Teachers Fired One and All
I sure wish people would stop throwing teachers under the bus.
It's been reported — with a certain level of glee in some places — the firing of all 74 classroom teachers as well as the principal, assistant principals, counselors, reading specialists, PE teachers and the school psychologist at Central Falls High School in Rhode Island. The teachers plan to appeal the firings.
The firings apparently were the result of a combination of things; things like an all out showdown over attempts at reform, efforts to grab some of those federal tax dollars, abysmal test scores and labor disputes.
In the end, though, news reports distilled the drama down to teachers refusing to work an extra 25 minutes without pay along with some other stuff. That little piece of news got some people just a tad snarky.
Of course, news reports that teachers at Central Falls High School earn an average $75,000 a year didn't help either. Nor did reports that the school only manages a 48 percent graduation rate and only 7 percent of the students there are proficienct in math by the 11th grade. That kind of stuff just doesn't make anyone feel very warm and fuzzy towards those teachers.
I must admit that even I wasn't feeling very warm and fuzzy towards my fellow educators, especially since I've been dragging myself up to my school at 7:30 a.m. and not leaving until 5:30 p.m., and my salary is a good 25 percent less than that.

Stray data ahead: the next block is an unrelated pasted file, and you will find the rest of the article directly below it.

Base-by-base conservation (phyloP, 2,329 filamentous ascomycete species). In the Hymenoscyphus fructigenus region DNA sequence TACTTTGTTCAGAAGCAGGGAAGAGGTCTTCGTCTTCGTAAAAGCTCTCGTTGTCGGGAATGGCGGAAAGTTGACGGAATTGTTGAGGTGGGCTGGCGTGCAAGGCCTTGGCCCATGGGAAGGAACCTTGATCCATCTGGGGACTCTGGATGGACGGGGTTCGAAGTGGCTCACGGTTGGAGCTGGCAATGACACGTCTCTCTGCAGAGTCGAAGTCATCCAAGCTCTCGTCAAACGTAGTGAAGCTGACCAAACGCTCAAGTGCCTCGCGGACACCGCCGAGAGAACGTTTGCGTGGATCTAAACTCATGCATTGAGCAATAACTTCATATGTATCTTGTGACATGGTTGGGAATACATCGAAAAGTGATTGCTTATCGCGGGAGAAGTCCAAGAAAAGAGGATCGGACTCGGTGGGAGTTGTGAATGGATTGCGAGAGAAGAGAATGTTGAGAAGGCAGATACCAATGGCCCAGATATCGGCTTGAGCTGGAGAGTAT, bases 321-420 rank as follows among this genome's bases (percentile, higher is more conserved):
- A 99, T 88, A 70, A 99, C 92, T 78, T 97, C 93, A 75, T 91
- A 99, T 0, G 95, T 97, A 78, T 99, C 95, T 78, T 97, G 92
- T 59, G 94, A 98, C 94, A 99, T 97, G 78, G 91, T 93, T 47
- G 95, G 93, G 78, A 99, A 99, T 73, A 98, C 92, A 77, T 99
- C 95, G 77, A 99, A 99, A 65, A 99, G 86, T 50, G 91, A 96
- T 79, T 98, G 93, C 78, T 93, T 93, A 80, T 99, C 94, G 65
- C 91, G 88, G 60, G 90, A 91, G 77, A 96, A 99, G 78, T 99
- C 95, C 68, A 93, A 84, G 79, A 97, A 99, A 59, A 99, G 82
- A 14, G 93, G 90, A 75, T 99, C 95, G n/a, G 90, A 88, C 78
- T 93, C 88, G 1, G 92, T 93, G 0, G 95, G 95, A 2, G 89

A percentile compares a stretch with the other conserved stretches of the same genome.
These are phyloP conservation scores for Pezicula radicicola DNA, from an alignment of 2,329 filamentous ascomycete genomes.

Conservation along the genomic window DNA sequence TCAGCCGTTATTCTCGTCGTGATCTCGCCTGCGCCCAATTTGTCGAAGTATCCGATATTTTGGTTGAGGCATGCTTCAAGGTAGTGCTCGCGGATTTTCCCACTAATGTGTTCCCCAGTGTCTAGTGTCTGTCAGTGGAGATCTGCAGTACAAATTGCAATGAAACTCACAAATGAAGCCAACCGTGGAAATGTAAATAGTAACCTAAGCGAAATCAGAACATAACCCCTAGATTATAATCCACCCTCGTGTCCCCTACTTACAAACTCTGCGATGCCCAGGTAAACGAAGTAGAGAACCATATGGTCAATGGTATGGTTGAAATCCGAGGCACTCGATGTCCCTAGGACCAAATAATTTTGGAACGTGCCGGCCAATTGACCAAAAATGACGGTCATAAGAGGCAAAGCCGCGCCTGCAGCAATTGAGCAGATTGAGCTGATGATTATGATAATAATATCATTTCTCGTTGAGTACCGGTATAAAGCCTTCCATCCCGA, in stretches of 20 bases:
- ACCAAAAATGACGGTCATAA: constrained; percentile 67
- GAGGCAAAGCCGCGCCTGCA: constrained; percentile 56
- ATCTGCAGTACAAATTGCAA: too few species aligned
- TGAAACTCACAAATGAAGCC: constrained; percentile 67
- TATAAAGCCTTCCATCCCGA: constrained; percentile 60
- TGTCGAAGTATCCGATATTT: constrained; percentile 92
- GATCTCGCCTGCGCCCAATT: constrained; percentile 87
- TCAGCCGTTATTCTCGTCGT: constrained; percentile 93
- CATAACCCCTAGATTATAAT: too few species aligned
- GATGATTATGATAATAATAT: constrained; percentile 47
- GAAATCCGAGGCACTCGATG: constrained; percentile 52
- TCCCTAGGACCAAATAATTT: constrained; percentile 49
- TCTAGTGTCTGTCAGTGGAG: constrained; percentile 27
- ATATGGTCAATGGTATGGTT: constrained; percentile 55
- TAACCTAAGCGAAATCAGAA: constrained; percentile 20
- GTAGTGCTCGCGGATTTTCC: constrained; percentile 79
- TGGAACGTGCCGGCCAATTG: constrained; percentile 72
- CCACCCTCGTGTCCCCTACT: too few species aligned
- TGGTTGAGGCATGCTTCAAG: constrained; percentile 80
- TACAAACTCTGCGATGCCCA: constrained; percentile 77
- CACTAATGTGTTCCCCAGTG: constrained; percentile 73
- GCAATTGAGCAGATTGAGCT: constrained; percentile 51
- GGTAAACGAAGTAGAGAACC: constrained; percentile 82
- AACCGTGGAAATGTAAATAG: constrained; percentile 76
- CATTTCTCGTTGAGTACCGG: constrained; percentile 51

But all of that just hides the real issue.
Instead of blaming the teachers and throwing them under the bus, let's consider a few other things:
- When teachers have to attend to all the social issues first before they can educate their students, well, all bets are off. One chemistry teacher there said, "Once, I changed the diaper of my student's baby so my student could finish her chemistry test uninterrupted...This is ordinary. This is normal in Central Falls. We do this all the time."
- When you have five principals in six years, that spells no leadership and difficulties even under the best of circumstances. If you can't run a private company well with no leadership or poor leadership, why would you expect success at a school?